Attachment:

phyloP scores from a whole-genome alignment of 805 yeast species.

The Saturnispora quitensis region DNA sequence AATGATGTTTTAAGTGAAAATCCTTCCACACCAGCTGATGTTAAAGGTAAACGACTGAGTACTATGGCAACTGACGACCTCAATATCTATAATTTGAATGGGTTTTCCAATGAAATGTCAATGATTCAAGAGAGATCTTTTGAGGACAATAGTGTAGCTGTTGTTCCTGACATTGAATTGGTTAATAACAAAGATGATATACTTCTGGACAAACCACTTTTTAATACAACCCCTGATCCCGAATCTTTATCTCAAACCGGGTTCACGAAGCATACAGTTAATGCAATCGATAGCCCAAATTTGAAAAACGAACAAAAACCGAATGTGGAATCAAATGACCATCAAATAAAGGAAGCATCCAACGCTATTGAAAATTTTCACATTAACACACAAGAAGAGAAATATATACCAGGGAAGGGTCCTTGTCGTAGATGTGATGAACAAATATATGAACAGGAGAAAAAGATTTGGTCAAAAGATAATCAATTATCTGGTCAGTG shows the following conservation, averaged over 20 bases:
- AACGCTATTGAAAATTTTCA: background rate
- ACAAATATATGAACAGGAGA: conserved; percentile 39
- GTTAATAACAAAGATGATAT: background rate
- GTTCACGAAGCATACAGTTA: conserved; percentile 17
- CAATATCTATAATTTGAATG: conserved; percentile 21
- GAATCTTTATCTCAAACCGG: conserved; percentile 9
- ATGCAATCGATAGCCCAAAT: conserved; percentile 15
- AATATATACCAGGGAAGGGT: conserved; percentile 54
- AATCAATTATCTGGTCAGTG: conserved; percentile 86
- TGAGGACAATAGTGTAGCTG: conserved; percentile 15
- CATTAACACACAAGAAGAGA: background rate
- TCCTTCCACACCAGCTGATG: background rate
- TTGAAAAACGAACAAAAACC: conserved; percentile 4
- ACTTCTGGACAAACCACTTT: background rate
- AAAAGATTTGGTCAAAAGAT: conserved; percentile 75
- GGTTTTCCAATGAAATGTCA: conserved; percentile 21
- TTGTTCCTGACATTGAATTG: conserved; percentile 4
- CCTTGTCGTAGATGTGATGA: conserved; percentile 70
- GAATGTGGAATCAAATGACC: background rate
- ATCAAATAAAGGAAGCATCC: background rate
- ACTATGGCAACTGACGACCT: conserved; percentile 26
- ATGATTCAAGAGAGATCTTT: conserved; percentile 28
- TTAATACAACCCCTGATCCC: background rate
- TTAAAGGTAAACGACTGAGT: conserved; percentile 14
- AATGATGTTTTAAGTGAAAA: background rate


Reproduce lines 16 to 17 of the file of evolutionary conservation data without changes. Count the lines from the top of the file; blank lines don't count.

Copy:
- ACTTCTGGACAAACCACTTT: background rate
- AAAAGATTTGGTCAAAAGAT: conserved; percentile 75